“In December 2020 alone, 822 tonnes of pepper were imported against 80 tonnes in December 2019. It is a 100 per cent rise and worrisome,” said Shamji.

“We have raised the issue with various government authorities and have tightened imports. Still, importers seem to be finding loopholes to bring Vietnam pepper,” said K Vishwanath, Consortium of Pepper Growers Organisations (CPGO) Coordinator.

Representatives of growers’ organisations such as the United Planters Association of Southern India, Central Arecanut and Cocoa Marketing and Processing Co-operative Limited (CAMPCO) and Karnataka Planters Association make up the consortium.

Traders and growers argue that imported pepper is cheaper than the Rs 500 a kg MIP since it is sold at Rs 300 in the domestic market.

Pradeep Poovaiah, CPGO technical officer, said: “The landed cost of imported pepper after paying eight per cent duty is Rs 540 a kg. If the imported consignment is sold at Rs 300 a kg, it raises a serious question. Are invoices being manipulated to show a higher price?”

According to Shamji, money laundering and hawala channels are being injected with the excess money that is quoted in the invoices of pepper imports.

IPSTGPC and CGPO allege that the Foreign Exchange Management Act is being violated through these imports.

“Pepper imports totally cost Rs 208 crore at Rs 500 a kg from Sri Lanka. But the island nation has contracted to sell it to other destinations at $3,500 a tonne. If that is taken into account for the Indian shipments, then total imports work out to Rs 104 crore. This clearly indicates that the invoices are being inflated to show higher price,” Shamji said.

The problem with these imports is that they are actually Vietnam pepper brought into the country under the garb of Sri Lankan pepper.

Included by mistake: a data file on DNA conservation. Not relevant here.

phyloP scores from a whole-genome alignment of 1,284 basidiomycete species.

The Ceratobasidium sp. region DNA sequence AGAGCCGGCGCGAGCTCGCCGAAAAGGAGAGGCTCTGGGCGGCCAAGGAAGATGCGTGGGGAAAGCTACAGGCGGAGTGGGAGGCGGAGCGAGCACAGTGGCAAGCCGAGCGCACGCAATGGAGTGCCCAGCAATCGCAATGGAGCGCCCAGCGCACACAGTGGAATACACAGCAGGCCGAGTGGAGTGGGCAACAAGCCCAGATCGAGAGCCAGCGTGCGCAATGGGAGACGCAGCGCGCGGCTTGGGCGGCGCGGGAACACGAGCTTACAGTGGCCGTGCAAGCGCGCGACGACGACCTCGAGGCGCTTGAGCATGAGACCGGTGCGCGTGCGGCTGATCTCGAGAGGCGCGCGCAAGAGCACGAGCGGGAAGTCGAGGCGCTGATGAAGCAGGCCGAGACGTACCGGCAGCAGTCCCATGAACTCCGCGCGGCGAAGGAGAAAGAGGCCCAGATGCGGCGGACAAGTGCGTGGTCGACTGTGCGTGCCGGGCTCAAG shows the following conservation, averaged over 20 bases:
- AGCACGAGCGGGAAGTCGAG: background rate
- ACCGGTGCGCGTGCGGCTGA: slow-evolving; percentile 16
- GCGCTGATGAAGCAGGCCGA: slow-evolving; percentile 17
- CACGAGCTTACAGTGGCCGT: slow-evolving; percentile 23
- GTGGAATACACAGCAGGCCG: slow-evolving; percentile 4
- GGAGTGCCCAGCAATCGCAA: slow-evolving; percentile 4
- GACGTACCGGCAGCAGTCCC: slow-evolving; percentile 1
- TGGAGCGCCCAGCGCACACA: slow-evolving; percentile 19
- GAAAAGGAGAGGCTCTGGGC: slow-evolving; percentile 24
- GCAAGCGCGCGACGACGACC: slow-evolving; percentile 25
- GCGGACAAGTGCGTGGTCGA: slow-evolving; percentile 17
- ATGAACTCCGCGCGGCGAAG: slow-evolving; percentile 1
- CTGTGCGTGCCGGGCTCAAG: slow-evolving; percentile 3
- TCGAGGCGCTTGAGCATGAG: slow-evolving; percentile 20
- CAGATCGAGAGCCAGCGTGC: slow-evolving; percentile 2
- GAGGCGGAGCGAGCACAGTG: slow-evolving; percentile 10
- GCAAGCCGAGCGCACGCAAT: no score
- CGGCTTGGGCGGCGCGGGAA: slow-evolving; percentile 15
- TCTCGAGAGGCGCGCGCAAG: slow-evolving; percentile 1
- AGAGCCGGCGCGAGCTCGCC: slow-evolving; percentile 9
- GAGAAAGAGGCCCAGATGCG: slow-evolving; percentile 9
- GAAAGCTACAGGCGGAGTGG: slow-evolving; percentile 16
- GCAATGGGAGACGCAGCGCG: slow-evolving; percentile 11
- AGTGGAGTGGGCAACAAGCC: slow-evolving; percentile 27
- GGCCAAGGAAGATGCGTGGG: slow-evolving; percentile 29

“Vietnam pepper is coming into India with fake certificates of origin from Sri Lanka. There is no change in the harmonised system of nomenclature (HSN) code which classifies goods from any source when they are shipped to India from Colombo after landing there from Hanoi,” said Vishwanath.

A change in HSN is required to show that value-addition has been done to a product. Pepper imports from Sri Lanka will qualify for concessions under SAFTA and ISFTA only if they have the certificate of origin.

Poovaiah said unscrupulous traders take advantage of the authorities in Colombo issuing certificates of origin without proper verification to produce fake ones.

In fact, following complaints from India, Sri Lanka has stopped imports of the spice from Vietnam. Despite that, the consignments continue to arrive at various ports across the country.

“Importers are producing fake bills of landing as if the pepper left Sri Lankan ports when they would have actually originated from Vietnam,” said Poovaiah.

Such imports can be tackled if authorities ensure that the pepper brought into the country strictly adheres to the six per cent piperine content, according to Vishwanath.

The oleoresin industry, which imports pepper at zero duty, argues that Indian pepper’s oil content is lower and hence it is not suitable for the sector. The problem arises since Indian growers harvest pepper after the berries mature.

Sri Lankan and Vietnam growers harvest berries before maturing which helps in getting the required oil content.

But Shamji contests the view saying Indian pepper has a higher oil content of over six per cent and is suitable for the oleoresin industry.

Growers argue that the Vietnamese pepper oil cent is lower than five per cent.

IPSTGPC and CGPO are surprised over imported pepper meeting the specifications such as oil and piperine in laboratory tests.

According to them, a private party draws the sample of imported pepper and sends it to the Spices Board. They suspect some manipulation during the period the samples are transported.

CGPO sources said that government officials complain of lack of manpower to check the imports.

Poovaiah said increasing manpower and ensuring coordination of customs, ED and Department of Revenue Intelligence can help overcome the problem.